predominant crop in that part of the state — we also included panel members who could make sure we adequately addressed the various kinds of irrigation that southwest farmers use.
There’s no magic number of advisory panel members, but each of our panels so far has included about 10 people, including producers (producers who represented approximately 70,000 irrigated acres), OSU educators, crop consultants, representatives from NRCS (Natural Resources Conservation Service), and county Extension agents. Once an advisory panel is in place, we start building content for the sessions. We had written the first draft of the Panhandle program curriculum before we had assembled that panel, so we gave the members the draft and asked for feedback. Their first impressions were that it was too academic, so we revised it so that it balanced theory and practice. For example, in addition to reviewing soil-water relationships and talking about how moisture sensors function, we invited speakers who had been using sensors for years to share their experiences and talk about the decisions they make based on these technologies. We did not include field demonstrations of the equipment we covered because the best time to attract producers is in the winter, when there is no field work. We did cover these technologies during our field days during growing season in the fall.
Being open to revisions, even at the last minute, is key to making the Master Irrigator program work. As we saw who was registering for the southwest edition, for example, we made changes to the content based on what kinds of crops they farmed. We also used feedback from the pilot workshop participants to make changes to the topics in the second program.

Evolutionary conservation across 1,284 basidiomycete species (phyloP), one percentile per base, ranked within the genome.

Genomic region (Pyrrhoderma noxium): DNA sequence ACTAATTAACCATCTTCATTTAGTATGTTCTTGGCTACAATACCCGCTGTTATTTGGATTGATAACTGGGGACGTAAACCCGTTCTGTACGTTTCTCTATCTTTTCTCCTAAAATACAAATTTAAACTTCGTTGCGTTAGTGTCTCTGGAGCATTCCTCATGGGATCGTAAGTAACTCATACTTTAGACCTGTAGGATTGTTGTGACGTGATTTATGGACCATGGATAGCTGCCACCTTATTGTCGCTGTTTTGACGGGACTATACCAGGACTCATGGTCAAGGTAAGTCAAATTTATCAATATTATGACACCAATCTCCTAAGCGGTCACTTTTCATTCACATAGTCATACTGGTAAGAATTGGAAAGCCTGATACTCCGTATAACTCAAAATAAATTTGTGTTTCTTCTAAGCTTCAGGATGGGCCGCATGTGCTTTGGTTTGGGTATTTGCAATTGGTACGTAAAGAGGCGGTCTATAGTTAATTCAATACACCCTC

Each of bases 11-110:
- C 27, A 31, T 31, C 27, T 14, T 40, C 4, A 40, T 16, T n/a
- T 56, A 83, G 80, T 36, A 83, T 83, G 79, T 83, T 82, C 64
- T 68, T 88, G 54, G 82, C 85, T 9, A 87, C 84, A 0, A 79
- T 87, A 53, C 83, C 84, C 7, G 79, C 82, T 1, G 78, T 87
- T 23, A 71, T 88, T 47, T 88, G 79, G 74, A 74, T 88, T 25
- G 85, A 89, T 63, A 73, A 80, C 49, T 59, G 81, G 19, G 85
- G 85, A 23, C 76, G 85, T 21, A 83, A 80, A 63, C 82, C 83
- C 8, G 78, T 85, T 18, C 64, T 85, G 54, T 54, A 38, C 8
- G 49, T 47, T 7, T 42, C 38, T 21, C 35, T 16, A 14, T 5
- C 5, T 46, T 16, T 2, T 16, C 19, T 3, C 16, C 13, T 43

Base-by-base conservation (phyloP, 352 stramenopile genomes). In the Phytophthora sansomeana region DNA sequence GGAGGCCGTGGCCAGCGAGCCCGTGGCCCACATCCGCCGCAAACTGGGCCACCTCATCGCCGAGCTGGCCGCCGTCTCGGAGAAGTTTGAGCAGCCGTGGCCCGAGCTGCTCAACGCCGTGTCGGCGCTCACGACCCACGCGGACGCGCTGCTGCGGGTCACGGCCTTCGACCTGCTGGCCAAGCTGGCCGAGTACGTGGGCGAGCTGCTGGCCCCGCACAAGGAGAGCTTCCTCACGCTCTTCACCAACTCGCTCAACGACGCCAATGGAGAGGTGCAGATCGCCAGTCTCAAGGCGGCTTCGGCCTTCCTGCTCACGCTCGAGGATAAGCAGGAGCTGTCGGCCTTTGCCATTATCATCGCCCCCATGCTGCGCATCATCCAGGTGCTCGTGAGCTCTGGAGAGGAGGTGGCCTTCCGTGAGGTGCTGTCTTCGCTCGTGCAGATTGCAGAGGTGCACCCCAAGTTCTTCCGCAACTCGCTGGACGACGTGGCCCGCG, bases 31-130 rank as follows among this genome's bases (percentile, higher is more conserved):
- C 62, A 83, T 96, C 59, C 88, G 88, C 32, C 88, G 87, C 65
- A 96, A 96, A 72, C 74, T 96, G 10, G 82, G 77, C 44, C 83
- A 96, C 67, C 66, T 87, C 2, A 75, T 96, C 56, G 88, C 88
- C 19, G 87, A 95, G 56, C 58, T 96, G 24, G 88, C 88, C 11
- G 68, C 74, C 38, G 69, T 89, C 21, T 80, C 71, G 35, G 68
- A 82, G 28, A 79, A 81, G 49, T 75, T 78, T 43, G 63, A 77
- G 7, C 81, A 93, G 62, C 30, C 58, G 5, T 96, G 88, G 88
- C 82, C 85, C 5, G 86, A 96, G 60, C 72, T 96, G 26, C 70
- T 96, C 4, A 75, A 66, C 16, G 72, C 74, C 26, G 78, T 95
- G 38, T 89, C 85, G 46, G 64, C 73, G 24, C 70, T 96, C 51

Another critical piece of the Master Irrigation program strategy is to give incentives to
producers for attending. We met with officials from such state and federal agencies as the USDA-NRCS, the Oklahoma Water Resources Board, and the Oklahoma Conservation Commission (full list of content contributors in sidebar, page 5) to determine the appropriate incentives and decided on three:
Graduation day for the 2002 Master Irrigator course
reimbursement of up to $2,000 for the purchase of irrigation technology and equipment (funded by the Oklahoma Conservation Commission and the Oklahoma Water Resources Board
points in the Environment Quality Incentives Program (EQIP), which gives farmers an advantage when applying for federal money to offset the cost of water conservation systems
well auditing from OSU’s mobile irrigation lab, which measures the efficiency of crop irrigation systems
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